“The service is generally targeting the Missing Middle, which refers to the financing gap in capital in emerging markets that lies above micro-finance and below traditional institutional financing,” Hussein said.

According to the bank executive, some foreign investors and embassies are asking for information about Islamic banking.

“We have more than 4,000 customers, who have deposited in the Islamic banking program,” he said. “Customers are now depositing on average 2 – 2.5 million Birr on daily basis.”

Established in 2008, the Oromia International Bank is the first private bank to implement interest-free banking in the Horn of Africa country.



Locomotives reach Ethiopia by road


Addis Ababa, 3 March 2014 (WIC) – Five Chinese-built diesel locomotives for use on railway construction projects in Ethiopia have been delivered by road from the port of Djibouti by logistics company Steder Group FZCO.

The locomotives weigh from 85 tonnes to 135 tonnes, and were carried on Steder Group’s multi-axle trailers after being unloaded from the ship.



Authority collects 204 bln birr revenue 


The Ethiopian Revenues and Customs Authority (ERCA) said it has earned 204 billion birr revenue during the past three and half years of the Growth and Transformation Plan (GTP) period.

Authority Education and Communication Directorate Director, Ephrem Mekonnen, told WIC that the revenue was collected from domestic tax, foreign trade and lottery sales.

The revenue collected in the reported period surpassed it target by 2 billion birr, he said.

According to Ephrem, the authority had collected 50 billion birr in the first year of the GTP period. The plan was to collect 45 billion birr.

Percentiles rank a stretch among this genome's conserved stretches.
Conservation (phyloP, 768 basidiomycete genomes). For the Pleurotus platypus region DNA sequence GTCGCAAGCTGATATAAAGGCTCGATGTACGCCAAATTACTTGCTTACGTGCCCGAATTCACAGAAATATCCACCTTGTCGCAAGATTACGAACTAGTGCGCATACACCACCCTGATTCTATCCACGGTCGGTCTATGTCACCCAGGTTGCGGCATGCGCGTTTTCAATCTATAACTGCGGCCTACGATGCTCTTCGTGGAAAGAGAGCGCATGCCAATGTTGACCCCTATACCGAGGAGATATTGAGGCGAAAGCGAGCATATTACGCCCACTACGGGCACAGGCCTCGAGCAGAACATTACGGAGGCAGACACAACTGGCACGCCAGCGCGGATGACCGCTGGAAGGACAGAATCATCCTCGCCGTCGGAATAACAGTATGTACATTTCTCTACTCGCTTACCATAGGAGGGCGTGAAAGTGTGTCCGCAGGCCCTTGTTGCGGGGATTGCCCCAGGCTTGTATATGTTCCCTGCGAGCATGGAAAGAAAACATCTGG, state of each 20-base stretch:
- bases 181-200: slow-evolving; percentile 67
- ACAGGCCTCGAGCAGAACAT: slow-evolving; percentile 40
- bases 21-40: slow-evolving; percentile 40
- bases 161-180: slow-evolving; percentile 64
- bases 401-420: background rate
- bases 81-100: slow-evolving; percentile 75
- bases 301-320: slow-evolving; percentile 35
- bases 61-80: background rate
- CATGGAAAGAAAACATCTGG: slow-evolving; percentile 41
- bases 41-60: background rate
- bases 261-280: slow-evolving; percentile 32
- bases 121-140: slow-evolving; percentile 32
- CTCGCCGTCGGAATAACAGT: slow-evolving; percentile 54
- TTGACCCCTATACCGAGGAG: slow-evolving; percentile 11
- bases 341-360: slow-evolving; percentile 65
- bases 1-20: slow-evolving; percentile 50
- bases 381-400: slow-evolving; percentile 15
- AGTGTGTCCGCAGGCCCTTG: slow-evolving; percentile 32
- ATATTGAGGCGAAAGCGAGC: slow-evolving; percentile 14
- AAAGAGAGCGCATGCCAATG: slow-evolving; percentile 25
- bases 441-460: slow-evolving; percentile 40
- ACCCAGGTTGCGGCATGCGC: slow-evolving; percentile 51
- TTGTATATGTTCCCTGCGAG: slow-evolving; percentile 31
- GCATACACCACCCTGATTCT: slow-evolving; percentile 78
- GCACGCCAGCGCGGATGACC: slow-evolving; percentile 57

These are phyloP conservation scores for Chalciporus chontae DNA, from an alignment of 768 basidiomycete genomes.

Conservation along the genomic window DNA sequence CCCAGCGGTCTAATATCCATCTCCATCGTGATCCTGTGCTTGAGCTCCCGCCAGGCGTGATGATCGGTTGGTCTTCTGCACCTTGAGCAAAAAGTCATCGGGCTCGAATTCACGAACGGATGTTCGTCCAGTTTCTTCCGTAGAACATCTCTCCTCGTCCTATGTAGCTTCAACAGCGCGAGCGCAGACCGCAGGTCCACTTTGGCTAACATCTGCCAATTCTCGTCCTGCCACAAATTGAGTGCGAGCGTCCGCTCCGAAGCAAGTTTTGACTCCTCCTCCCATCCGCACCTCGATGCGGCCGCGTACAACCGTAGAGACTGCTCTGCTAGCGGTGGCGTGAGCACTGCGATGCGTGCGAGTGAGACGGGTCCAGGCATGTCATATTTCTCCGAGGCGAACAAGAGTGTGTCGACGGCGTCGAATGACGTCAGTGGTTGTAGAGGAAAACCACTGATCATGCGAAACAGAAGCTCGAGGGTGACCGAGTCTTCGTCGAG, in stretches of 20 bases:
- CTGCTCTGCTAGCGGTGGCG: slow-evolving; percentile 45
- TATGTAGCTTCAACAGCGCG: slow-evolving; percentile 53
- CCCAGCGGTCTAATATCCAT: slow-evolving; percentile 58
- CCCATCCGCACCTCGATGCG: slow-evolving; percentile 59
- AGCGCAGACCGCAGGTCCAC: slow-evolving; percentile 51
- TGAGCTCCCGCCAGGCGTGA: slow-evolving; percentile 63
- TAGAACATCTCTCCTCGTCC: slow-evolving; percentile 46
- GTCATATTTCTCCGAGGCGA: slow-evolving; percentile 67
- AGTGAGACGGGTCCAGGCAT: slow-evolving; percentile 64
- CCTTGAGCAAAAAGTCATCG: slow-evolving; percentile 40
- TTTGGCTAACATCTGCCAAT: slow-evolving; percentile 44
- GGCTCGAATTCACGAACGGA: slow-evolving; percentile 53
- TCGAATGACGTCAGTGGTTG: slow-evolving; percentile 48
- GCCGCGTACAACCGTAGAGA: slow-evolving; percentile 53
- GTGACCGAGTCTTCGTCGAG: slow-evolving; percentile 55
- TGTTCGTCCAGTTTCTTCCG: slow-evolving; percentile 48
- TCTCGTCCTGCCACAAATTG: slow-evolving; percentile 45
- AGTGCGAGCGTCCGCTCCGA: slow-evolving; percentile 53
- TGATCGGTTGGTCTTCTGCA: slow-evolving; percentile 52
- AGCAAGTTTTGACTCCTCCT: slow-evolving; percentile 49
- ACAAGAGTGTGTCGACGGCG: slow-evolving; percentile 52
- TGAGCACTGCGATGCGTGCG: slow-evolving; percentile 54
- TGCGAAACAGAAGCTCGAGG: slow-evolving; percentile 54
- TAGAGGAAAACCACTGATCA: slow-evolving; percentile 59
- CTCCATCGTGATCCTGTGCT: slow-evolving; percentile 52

During the second year of the GTP period, the authority fully attained its target of collecting 70 billion birr, he said.

Though the authority’s plan was to collect 87 birr during the third year of the GTP period, it managed to rake 84 billion birr, he said.

Ephrem, the authority has set a plan to collect 101 billion birr and 420 billion birr this Ethiopian budget and at the end of the GTP period, respectively.



Electronics single window service said transforms import-export trade


“The electronics single window service allows traders to submit all import-export and transit information required by regulatory agencies via a single electronic gate way,” said Ethiopian Revenue and Customs Authority Deputy Director General Kaydaki Gezahegn.

In his opening remark at the ‘Ethiopia Electronics Single Window for International Trade’ workshop held here yesterday, Kaydaki said apart from facilitating trade, the electronic single window system ensures transparent import-export transaction and regulation. He also indicated that the system helps to minimize incidences of corruption in the trade logistics chain. “As a result of the implementation of the single window system, it is possible to reduce time and cost. Besides, the proper implementation of the system enables local exporters to be competent in international markets and also imported goods affordable to local consumers,” he added.

Outlining the importance of the system, Ethiopian Electronics Single Window for International Trade Project Project Manager Nigussie Seid said the system reduces the 37 days required for document preparation for import-export regulatory agencies to less than ten days thereby saving time and money. It also helps the government reduce administrative cost and ensure transparency, he added.

However, Nigussie indicated that system telecom infrastructure and possible public reluctance to change were challenges identified and need to be resolved.

Ethiopian Chamber of Commerce and Sectoral Associations (ECCSA) Advocacy Specialist Tamiru Woubbie on his part said that the system helps the private sector to be competitive in the international market. Nonetheless, Tamiru underlined the need for creating business community awareness and introducing electronic payment and signature including other legal frameworks to fully utilize the system.

Lauding the government’s commitment to the realization of the project, International Financial Corporation (IFC) Resident Representative Adamou Labara said that the electronic single window system will make the country’s economy more efficient. By adjusting the trade system very efficiently, the business community will improve and save huge amount of money, the Representative said.



Association provides modern beehives to organized Sebeta residents


Addis Ababa Police Commission within its membership in Oromia Development Association yesterday provided around 25 beehives to twenty five organized residents of Banti Kebele in Sebeta to assist themselves in a so far fenced plant park.